“It will result in saving money that can be used for upgrading capabilities. A jawan costs the army Rs 6-8 lakh a year, compared to an officer who earns Rs 20-22 lakh annually. Simply put, cutting down four or five officers will help save a crore,” Rawat said.

“And if the army is saving that money, it should come back to it for taking up modernisation projects. We have limited resources. I will call it rightsizing the army to strengthen its capabilities,” Rawat said.

The troop reduction is likely to be achieved through restructuring different parts of the army, including directorates at the army HQs, logistics units, communications establishments, repair facilities and other administrative and support wings. The restructuring of the army seeks to streamline the procurement process too.

“That’s part of the army headquarters restructuring. And it is a very important facet of the restructuring that we are talking about. We are creating structures at the top levels that will help provide the right equipment to the right troops,” Rawat said.

“For example, if the army wants to buy rocket launchers (RL). It is basically an infantry weapon. That means the infantry should get top-of-the line RLs. But if an engineers’ unit wants RLs, that’s primarily for illumination and not for direct strike. So they can also be given a good RL but the infantry deserves the best because of the job it does. The same goes for assault rifles and other weapons,” he said.

Former army chief General Deepak Kapoor (retd) said several western armies had restructured their forces keeping emerging battlefield scenarios in mind and the Indian Army should also explore if such models could prove useful.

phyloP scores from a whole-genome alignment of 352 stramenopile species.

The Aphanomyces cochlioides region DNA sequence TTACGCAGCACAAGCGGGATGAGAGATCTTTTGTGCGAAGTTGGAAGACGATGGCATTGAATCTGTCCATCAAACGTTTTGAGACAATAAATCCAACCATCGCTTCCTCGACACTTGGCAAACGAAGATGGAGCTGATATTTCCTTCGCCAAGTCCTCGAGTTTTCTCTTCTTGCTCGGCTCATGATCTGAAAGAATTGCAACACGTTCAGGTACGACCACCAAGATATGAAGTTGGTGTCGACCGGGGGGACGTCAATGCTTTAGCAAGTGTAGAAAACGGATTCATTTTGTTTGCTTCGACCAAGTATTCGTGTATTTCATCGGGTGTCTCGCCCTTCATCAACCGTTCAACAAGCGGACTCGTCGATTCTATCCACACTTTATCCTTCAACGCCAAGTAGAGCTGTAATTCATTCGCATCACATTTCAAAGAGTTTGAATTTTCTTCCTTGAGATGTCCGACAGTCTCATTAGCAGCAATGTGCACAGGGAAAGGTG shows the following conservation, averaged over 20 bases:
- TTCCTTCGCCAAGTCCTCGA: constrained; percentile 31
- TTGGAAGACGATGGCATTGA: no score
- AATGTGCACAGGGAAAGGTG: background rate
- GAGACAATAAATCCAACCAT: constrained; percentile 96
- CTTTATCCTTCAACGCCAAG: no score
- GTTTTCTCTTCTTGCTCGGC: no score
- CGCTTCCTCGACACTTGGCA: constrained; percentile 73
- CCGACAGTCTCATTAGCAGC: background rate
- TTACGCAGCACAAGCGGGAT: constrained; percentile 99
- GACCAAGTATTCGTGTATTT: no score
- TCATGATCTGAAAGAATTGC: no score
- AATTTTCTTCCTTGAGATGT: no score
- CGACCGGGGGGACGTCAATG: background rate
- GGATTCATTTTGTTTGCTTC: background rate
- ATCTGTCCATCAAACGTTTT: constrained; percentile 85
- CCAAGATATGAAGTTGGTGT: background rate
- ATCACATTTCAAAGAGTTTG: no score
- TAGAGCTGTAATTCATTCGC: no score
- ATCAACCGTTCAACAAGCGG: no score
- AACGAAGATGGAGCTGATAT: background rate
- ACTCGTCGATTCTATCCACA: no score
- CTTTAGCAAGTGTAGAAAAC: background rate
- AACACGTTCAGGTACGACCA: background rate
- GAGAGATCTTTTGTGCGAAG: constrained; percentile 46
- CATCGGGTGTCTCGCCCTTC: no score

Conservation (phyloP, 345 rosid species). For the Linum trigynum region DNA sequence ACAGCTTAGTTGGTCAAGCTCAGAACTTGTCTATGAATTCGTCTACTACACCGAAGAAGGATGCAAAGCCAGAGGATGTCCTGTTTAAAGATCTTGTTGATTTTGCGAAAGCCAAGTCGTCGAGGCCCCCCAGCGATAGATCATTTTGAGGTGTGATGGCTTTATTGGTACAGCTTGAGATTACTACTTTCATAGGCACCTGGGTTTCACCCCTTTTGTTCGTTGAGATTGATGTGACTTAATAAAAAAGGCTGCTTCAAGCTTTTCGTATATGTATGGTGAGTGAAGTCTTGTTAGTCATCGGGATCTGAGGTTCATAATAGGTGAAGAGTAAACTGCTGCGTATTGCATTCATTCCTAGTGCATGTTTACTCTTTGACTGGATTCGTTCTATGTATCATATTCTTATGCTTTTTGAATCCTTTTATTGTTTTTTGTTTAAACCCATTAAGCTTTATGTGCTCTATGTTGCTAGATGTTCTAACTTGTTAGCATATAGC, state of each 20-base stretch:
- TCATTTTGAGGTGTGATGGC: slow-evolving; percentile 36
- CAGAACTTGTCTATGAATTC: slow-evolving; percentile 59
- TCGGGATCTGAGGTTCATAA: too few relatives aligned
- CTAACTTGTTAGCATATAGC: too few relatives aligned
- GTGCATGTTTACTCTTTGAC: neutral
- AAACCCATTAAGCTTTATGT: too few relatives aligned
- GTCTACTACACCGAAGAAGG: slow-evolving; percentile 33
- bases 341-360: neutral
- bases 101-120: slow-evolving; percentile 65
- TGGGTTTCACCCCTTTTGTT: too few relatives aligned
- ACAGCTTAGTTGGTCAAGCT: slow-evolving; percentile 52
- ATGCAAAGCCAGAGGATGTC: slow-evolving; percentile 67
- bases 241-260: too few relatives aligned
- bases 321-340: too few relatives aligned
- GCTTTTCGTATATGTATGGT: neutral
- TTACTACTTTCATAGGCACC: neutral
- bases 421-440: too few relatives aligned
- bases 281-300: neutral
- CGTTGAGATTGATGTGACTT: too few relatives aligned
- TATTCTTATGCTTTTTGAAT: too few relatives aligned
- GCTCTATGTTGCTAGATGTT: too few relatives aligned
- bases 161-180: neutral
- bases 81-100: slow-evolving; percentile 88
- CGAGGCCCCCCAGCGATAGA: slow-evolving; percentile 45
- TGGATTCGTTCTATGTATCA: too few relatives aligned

“Modern armies are doing away with large-sized formations as future wars will be fought differently. We are talking about space-age weapons, precision targeting, battlefield transparency and other critical dimensions of warfare. So we need to examine restructuring issues in detail,” said Kapoor, who was at the army’s helm during 2007-10.

Lieutenant General AB Shivane (retd), who was heading the army’s mechanised forces directorate until last December, said the restructuring exercise was a positive and relevant development but there are some caveats.

“There has to be absolute clarity about the outcomes, which have to be discernible and benchmarked with time. It must also relate to the overall national security strategy framework. And rightsizing must have a tri-service flavour,” said Shivane, who was involved in a study on rightsizing and rebalancing of the army in 2014-15.

The army’s restructuring was kicked off on a small scale last year.

In August 2017, the government announced that 57,000 soldiers would be redeployed in combat roles to sharpen the force’s fighting edge. This was done following the recommendations made by the Shekatkar committee on enhancing the army’s combat potential and trimming its revenue expenditure.

The committee also listed out measures to bring down the budget for meeting day-to-day expenses and making more money available for weapons and equipment.

The restructuring of the army headquarters will see the role of the Director General of Military Training being given to the Shimla-based Army Training Command and Director General of Rashtriya Rifles being moved to Jammu and Kashmir under the Udhampur-based Northern Command.